Reactions like that are harder to come by these days. I’m no longer the idealistic youth I was when I first discovered creative nonfiction, but I am still a romantic at heart. The difference now is that I’m a tougher reader, a stronger editor, and even if a story gives me that jaw-dropping reaction, I’m forced to look at it from a business angle. Can I sell this? Is there a place for it in the current market? Do I know the right editors to send this to? The same questions that go into whether I offer representation on a fiction project go into nonfiction projects. But, there’s an added question when it comes to nonfiction. Even though memoir writing is pitched to agents the same as a novel would be (see Janet Reid’s post linked above), the word “platform” looms over even the most literary and story-focused nonfiction writer.

As an agent, I end up rejecting queries from writers who have bravely shared their stories of abuse, drug addiction, war, divorce, cancer/fatal diseases, kidnapping, and almost every other painful or difficult thing you can think of. Because the thing is, these things are horrible, but they are also, unfortunately, common. There is a fine line between “relatable” and “boring.” Agents and publishers need to see your story on a national scale, and while things seem unique and important to the writer, their stories don’t always translate to a bigger picture.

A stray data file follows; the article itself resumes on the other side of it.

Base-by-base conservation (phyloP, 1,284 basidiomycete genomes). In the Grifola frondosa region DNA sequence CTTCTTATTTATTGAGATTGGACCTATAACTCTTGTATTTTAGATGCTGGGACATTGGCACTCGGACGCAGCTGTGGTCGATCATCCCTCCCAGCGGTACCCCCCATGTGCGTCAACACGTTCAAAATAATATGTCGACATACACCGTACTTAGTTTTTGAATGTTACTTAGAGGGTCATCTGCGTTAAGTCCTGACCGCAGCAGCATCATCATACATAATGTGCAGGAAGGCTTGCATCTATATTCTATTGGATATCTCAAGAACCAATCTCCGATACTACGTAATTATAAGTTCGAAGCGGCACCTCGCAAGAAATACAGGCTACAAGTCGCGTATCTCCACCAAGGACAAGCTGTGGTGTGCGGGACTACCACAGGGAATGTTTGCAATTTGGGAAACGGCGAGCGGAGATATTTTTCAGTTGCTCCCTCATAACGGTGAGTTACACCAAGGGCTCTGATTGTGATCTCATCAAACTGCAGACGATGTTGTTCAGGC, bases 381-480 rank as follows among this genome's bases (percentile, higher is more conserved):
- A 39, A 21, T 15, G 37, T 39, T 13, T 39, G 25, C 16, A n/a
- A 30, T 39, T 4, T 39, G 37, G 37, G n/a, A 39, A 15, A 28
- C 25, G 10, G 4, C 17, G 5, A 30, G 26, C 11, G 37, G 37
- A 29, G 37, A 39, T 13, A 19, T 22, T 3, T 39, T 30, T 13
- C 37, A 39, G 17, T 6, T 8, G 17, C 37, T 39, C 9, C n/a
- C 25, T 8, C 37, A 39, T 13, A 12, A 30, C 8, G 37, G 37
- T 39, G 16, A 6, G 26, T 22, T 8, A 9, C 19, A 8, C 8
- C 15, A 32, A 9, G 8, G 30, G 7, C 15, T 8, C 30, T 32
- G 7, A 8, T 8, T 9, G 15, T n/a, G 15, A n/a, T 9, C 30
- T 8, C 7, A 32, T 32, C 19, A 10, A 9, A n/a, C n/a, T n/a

That’s where platform comes back in. It’s an awful feeling to have to say to a writer “your story is beautiful, but not enough people will care.” (OK, not that I’ve ever said that to a writer, but that is what it comes down to.) People care about celebrities because they think they know who they are and want to relate to them. The difference between Michael Douglas’ cancer and your cancer is huge, I’m sorry to say.